Cal State Long Beach launches its ambitious No Barriers campaign
Cal State Long Beach launched its most ambitious fundraising effort in its 73-year history Thursday with its $275 million No Barriers campaign to the applause of hundreds of alumni and university supporters.
With the large iconic Beach letters behind her on stage, President Jane Close Conoley thanked campus leaders, community partners and local representatives at the kick-off gala for their time, influence and financial backing, which has been instrumental in this effort.
"We know that students, staff and faculty will thrive in environments that are responsive to their needs and have a purposeful focus on helping us all be our best selves,” Conoley told the attendees at the Hyatt Regency Long Beach.
She added, “You can all help by sharing your time, your influence and your treasure to support our unique model in U.S. higher education.”
The campaign announcement comes at a time of high institutional energy and momentum, particularly after U.S News & World Report recently ranked The Beach No. 3 nationally for promoting social upward mobility and No. 1 in the publication’s assessment of student outcomes.
Jeff Cook, interim vice president of University Relations and Development, outlined the three pillars that The No Barriers campaign is built upon. These focal points will enable CSULB to be positioned to create a transformative education for all students. These pillars represent The Beach’s most pressing opportunities:
- Create a national model for student achievement, empowerment and equity.
- Shape California’s future workforce.
- Elevate our community and advance the public good.
Cook invited The Beach community “to rise to this moment, just as the people of this remarkable university have done for 73 years.”
The gala spotlighted students who have been impacted by The Beach’s pillars. Undergraduate student Michelle McKenzie, a physics major, said STEM professors empowered her to pursue her passion, a facet of the first pillar.
“I feel so grateful to be part of a department that supports the student’s growth and pushes us to pursue our dreams,” McKenzie said. “(They) support all students to really explore their academic pursuits, to lessen their financial burden so they can dig deeper into their fields, and to increase opportunities for the underrepresented women in STEM — game-changers for so many of us.”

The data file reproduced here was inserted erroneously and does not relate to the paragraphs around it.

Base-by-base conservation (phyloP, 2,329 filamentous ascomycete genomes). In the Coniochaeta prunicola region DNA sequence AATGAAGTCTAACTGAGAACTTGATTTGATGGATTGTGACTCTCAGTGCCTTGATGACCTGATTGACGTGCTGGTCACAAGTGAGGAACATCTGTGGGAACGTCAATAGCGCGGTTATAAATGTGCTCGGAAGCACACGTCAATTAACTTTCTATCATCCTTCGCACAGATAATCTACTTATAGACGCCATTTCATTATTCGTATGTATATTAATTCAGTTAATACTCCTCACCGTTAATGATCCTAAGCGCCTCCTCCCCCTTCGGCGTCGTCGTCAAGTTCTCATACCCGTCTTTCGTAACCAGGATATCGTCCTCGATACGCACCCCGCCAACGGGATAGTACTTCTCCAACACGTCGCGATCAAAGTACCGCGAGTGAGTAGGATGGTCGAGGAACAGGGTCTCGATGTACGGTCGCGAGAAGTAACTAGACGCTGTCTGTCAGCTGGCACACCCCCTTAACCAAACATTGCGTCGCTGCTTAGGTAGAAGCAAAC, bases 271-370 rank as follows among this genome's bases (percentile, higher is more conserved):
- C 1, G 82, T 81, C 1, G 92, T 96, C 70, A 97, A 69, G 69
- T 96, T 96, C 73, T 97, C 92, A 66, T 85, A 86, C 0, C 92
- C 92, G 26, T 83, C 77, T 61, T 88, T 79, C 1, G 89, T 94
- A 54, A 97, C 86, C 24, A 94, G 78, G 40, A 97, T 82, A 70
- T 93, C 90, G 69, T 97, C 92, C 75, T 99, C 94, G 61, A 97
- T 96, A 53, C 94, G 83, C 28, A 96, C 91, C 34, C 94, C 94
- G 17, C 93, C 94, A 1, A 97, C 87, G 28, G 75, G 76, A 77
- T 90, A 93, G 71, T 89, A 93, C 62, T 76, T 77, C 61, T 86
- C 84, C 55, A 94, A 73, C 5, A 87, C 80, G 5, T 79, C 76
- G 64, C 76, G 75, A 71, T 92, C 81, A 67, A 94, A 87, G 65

CSULB’s commitment to preparing students for the workplace has enabled Martina Ortiz, a first-generation business major, to succeed. She said through various programs, such as Educational Opportunity Program (EOP) and Student Orientation, Advising and Registration (SOAR), she developed leadership and interpersonal skills.
“I listened to every recommendation and became involved with the College of Business through a student organization where I now give back and mentor accounting students,” Ortiz said.
She added that the mentoring allowed her to develop leadership skills that have “prepared me to jump into the workforce ready to work, ready to succeed and ready to contribute to my community and to the economic health of the state of California.”
Strong community partnership opportunities give students such as Nishi Ladhani, a candidate for a master’s in healthcare administration, the tools to reach her goals. She said CSULB provided students the chance to interact with professionals while completing her coursework.
“Without Cal State Long Beach removing these barriers, it would have been very difficult for our class to learn so much with and from one another,” Ladhani said, adding that she and her fellow students now have the tools to impact their communities in a positive manner.
Conoley said that she has learned over the past eight years that CSULB shines brightly “because we are completely obsessed with student success” for all students – formerly incarcerated, from the foster care system and from every ethnicity and identity.
Bruce Mac Rae, vice president of UPS, said supporting students is important because if “we don’t pay it forward and take care of all of student athletes and all of our students, we fail.”